Performance appraisal is an excellent way for employers and supervisors to evaluate employee performance, recognize organisational silos and identify employee strengths and room for improvement.
What it also does is it opens the door to communicating individual and corporate goals and expectations, as well as frustrations. The company can gain feedback from various levels which enables better planning and alignment of duties with the capacity and capability of each individual. From a recruitment perspective, HR teams can also recognise and pinpoint characteristics and attributes for positions and duties.
As an award-winning HR Outsourcing provider and recruitment specialist, Links International knows that when it comes to performance appraisal, there is no one-size-fits-all solution.
Performance appraisal methods and techniques can be broadly categorised into past-oriented methods and future-oriented methods that review past behaviours or predict potential performance. Many companies are employing multiple approaches for an all-rounded view of their employee performance.
Here are 7 effective performance appraisal methods you should adopt:
1. The 360-degree Feedback
Employees are assessed by multiple raters who have interacted with him/her, including supervisors, peers, subordinates, and sometimes external stakeholders. By receiving feedback, often in the form of a questionnaire, HR can obtain measurable results of both subjective and objective areas of the individual. Due to the involvement of various parties, this performance appraisal method can be time-consuming
2. Essay Performance Appraisal
A traditional free-form, non-quantitative staff appraisal method, an employee’s superior is asked to describe in written form the performance of the employee. The rater expresses the strengths and weaknesses as well as job competency and capacity of the employee’s behaviours based on facts with supporting examples. While the method takes a lot of time and highly subjective, it can provide detailed information about the employee.
3. Critical Incident Technique (CIT)
The technique requires rater, or sometimes the employees themselves, to maintain logs of outstanding behaviours in critical incidents and behaviours that need improvement. Experts are usually called upon to evaluate and score the behaviours to identify the best performing employees and poor performing employees. Some managers may find this performance appraisal method demanding as they need to document the incidents as they occur. This technique is useful in identifying strengths and room for improvements of the employees.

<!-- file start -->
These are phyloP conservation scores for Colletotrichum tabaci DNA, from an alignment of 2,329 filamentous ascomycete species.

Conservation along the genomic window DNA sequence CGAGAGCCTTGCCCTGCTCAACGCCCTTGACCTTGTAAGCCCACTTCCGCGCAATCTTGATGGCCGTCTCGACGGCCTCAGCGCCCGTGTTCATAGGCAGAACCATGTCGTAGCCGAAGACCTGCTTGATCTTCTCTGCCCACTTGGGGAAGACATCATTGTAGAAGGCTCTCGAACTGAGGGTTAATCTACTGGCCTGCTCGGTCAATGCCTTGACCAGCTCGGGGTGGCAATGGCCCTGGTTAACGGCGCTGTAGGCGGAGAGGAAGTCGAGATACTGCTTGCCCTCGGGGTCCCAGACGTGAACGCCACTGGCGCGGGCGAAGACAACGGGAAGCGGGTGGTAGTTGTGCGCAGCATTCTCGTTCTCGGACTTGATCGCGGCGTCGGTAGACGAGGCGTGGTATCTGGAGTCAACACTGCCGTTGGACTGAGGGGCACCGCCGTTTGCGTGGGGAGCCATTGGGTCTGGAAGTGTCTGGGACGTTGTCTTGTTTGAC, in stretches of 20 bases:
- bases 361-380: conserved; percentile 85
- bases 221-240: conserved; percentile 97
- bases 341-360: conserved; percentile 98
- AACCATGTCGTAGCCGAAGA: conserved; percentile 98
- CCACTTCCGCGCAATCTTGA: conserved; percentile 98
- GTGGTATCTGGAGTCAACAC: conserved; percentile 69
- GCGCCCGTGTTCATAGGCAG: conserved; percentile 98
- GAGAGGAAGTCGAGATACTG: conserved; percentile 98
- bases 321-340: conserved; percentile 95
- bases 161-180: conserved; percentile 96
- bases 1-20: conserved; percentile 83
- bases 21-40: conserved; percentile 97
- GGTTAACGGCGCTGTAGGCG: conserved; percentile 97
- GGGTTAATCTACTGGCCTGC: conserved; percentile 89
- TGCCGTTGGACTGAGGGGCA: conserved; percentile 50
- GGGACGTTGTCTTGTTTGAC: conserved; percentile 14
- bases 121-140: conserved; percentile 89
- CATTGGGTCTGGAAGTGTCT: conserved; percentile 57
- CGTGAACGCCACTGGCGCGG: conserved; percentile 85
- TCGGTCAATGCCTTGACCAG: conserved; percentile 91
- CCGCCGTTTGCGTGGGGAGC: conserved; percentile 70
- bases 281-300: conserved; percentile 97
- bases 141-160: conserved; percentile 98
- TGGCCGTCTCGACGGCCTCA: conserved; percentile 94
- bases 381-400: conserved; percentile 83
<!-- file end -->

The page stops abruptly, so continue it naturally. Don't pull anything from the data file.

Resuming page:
4. Behaviourally Anchored Rating Scale (BARS)
A combination of CIT and rating scale methods with a focus on both qualitative and quantitative data of the performance appraisal process. Designed to solve issues related to subjectivity and judgemental errors commonly found in traditionally used rating scales, which is based more on the perception of the raters, and can vary dramatically if the raters did not agree on the definitions of the rating factors. BARS compare the performance of the employee against examples of behaviours that are specific and anchored to a numerical rating.
5. Management by Objectives (MBO)
Assessed by the extent predetermined work objectives are met. The outcome-focused method encourages communication between employee and supervisor in order to establish a set of “S.M.A.R.T.” objectives that they mutually agreed upon on. These goals are Specific, Measurable, Assignable, Realistic and Time-bound. The employee gains a clear understanding of what is expected of them and the relevance of his/her work to the company’s goals.
6. Psychological Appraisal
Instead of focusing on past work, this staff appraisal method takes into account the employee’s potential for future performance. Evaluating the employee’s psychological characteristics, including intellectual, emotional, motivational traits that are relevant to predict their future performance potential. Often, this is conducted through psychological tests, interviews, discussions with supervisors.
7. Paired Comparison
Ideal for smaller-scaled companies, start-ups, or assessment within a team. Under this method, an employee is rated with every individual in the form of pairs, sometimes only with those of the same job level. Raters will examine and compare skills, behaviours, attitudes of each pair of employees. The scores derived in this appraisal method are often compared with the standard deviation and means of all scored collected. However, it could be an extremely slow evaluation process in large organizations.
While staff appraisal may be seen as a mundane and time-consuming managerial task, but when done effectively, you can expect a boost in employee productivity and employee engagement.
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